UK’s first Hydrogen Village may be coming to Ellesmere Port

A Hydrogen Village, the UK’s first, may be built in Whitby, Ellesmere Port in 2025 to demonstrate how the country could use eco-friendly energy.

Up to 2,000 homes in the area could get free boiler upgrades to convert them from natural gas to low-carbon hydrogen for their heating and cooking.

Gas distribution network, Cadent, will be leading the scheme in partnership with British and with support from Cheshire West & Chester Council.

The project has been confirmed to be on a shortlist of two locations hoping to take hydrogen to full scale, with the other village proposed for the North East.

In 2023 energy regulator, Ofgem, will confirm which programme is to go ahead.

black and white gas stove

Professor Joe Howe, Chair of the North West Hydrogen Alliance and Executive Director, Thornton Research Institute at the University of Chester, said: ‘This is another watershed moment for the North West in leading the rollout of hydrogen in the UK. Much has been made of hydrogen as a way to cut emissions from industry, but it will also play a critical role in our everyday lives as a low carbon way to heat our homes. Creating a hydrogen village is the natural next step in making the switch away from natural gas and we’re strongly backing the bid by Cadent and British Gas, supported by Cheshire West and Chester Council.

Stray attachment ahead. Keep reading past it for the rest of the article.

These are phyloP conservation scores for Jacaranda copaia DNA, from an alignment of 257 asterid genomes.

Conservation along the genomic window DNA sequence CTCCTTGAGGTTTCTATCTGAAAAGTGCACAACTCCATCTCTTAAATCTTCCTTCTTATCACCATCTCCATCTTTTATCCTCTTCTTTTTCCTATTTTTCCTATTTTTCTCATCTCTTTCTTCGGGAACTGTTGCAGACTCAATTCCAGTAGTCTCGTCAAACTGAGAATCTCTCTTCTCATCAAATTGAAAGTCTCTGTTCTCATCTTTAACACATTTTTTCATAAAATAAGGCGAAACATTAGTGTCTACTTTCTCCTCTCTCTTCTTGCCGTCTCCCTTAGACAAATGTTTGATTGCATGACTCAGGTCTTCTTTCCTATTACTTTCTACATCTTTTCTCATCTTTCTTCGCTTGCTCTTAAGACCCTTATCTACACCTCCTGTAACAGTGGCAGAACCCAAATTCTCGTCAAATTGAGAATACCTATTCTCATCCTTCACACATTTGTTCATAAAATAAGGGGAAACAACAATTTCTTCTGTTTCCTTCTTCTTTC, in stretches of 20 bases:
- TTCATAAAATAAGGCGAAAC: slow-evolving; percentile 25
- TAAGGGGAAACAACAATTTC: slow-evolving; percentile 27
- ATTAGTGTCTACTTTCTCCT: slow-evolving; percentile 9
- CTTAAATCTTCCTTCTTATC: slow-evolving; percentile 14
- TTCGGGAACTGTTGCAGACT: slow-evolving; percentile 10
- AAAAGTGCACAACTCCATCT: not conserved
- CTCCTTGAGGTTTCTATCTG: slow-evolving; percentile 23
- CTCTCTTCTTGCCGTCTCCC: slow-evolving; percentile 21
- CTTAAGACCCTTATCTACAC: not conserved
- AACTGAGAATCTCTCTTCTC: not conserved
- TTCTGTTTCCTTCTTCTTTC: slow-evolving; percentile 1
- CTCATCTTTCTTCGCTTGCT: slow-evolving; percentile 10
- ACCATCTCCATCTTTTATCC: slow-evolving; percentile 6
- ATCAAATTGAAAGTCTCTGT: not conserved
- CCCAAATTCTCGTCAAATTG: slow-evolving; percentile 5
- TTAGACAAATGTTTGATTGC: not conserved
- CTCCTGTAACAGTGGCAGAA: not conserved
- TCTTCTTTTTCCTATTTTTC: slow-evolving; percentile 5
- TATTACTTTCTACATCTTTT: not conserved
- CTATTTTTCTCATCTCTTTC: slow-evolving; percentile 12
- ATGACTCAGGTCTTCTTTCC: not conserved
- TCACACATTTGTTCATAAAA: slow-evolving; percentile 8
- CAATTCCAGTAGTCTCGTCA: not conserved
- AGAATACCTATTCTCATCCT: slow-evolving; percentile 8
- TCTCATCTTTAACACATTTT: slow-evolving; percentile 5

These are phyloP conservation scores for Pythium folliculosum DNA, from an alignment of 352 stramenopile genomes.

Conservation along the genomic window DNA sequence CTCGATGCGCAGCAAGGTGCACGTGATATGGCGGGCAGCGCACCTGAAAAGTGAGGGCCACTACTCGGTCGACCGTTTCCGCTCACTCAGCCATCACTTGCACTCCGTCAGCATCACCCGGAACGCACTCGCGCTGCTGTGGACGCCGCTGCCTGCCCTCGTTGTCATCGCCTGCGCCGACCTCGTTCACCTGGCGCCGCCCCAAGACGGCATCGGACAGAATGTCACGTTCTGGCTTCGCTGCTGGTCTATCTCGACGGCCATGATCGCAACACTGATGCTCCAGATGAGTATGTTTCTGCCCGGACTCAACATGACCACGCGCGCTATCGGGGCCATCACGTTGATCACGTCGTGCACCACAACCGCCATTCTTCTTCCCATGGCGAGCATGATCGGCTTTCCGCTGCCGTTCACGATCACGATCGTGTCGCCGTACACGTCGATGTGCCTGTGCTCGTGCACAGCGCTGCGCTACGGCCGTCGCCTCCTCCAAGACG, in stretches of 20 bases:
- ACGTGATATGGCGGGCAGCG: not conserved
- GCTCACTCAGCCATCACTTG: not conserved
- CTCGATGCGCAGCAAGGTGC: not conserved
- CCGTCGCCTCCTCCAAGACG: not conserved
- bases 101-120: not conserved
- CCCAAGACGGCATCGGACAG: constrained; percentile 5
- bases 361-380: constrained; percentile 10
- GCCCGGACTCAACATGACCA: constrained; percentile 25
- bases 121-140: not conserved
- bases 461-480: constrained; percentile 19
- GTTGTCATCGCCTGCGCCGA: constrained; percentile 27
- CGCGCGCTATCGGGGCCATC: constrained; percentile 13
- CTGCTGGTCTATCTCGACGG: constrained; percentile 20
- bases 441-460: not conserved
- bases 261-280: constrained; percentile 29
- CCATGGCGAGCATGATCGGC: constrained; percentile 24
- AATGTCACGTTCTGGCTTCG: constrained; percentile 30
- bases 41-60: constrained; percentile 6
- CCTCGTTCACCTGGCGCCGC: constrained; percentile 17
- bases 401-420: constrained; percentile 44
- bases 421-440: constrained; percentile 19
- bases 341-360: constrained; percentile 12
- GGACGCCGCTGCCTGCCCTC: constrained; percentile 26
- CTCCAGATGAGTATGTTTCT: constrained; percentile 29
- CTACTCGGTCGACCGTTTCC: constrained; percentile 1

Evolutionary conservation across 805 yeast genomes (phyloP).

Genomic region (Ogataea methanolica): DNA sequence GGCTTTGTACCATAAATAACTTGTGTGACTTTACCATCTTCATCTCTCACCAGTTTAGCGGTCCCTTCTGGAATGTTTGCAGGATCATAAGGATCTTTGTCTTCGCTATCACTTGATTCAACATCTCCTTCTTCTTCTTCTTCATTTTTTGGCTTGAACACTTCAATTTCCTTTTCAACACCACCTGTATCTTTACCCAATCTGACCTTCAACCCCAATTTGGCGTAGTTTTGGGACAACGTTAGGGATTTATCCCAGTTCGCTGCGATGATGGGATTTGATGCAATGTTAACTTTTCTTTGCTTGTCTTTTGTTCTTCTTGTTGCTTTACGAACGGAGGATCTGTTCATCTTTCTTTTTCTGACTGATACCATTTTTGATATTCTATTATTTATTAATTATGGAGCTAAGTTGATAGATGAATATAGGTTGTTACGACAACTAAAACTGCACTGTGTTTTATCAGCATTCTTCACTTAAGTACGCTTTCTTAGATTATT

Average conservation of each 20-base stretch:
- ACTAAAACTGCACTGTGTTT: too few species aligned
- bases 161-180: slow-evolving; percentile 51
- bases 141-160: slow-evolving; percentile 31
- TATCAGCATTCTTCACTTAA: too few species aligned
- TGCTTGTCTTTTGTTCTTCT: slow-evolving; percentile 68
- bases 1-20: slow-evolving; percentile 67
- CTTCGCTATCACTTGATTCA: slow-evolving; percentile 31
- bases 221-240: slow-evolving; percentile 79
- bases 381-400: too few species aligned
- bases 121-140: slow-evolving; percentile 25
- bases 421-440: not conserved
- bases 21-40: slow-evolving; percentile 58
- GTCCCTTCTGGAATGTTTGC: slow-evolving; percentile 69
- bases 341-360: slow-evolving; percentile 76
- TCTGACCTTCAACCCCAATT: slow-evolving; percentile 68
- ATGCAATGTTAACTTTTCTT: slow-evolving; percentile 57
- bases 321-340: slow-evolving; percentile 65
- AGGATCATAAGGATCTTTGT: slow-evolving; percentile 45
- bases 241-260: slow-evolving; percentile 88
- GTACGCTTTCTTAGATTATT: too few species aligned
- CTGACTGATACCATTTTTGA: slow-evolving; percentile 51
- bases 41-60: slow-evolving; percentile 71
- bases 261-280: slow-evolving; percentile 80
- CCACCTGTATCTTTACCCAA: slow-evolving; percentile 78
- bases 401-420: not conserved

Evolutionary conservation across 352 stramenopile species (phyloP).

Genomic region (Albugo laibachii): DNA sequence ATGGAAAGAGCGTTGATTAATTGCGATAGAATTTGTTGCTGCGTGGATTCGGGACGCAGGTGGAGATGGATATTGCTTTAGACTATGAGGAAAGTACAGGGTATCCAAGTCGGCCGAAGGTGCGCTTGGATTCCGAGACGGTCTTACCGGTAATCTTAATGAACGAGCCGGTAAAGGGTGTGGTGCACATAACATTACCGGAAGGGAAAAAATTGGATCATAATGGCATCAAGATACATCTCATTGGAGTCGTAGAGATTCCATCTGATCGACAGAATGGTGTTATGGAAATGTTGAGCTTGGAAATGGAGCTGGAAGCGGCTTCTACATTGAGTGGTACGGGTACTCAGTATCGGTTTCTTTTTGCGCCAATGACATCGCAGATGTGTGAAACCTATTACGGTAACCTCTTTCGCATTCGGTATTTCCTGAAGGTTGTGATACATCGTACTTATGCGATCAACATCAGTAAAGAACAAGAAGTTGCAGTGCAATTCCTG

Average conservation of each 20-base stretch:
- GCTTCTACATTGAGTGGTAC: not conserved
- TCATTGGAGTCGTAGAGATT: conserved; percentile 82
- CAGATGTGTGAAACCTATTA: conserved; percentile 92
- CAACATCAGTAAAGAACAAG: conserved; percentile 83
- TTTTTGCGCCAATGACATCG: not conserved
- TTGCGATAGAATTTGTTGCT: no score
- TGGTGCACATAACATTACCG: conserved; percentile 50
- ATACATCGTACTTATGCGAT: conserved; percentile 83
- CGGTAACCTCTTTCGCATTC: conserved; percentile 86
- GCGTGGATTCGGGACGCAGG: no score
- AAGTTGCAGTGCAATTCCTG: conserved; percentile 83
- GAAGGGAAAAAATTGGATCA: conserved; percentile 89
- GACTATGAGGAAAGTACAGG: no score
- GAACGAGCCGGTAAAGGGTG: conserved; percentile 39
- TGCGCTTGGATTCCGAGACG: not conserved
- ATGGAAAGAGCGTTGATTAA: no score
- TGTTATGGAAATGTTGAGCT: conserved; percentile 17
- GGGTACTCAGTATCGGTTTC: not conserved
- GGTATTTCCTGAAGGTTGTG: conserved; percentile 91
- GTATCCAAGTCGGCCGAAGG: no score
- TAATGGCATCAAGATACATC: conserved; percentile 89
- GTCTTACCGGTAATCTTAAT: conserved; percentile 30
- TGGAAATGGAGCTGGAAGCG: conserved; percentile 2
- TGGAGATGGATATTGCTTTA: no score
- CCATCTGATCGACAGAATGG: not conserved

‘Ellesmere Port is the ideal strategic location for a hydrogen village – closely linked to HyNet’s planned hydrogen production and carbon capture infrastructure. If picked, it will be a triumph to see the first 2000 homes in the North West using low carbon hydrogen.

‘Government has recognised the role of hydrogen in both reaching net zero and increasing our energy security, it’s practical projects like the hydrogen village that will demonstrate that positive change is happening. The North West’s leaders, businesses and academic institutions are all working together to make hydrogen a reality, capitalising on our industries, skills and natural assets. The region is the clear choice for such an innovative energy project.’

Currently, most homes and businesses rely on natural gas for power, which accounts for 23% of UK carbon emissions.

It’s hoped the project could save 2.5 tonnes of C02 per annum in the average UK home, while the upscaling of the hydrogen economy could create 75,000 jobs according to the Hydrogen Taskforce’s 2020 Economic Impact Assessment.

Photo by Kwon Junho 


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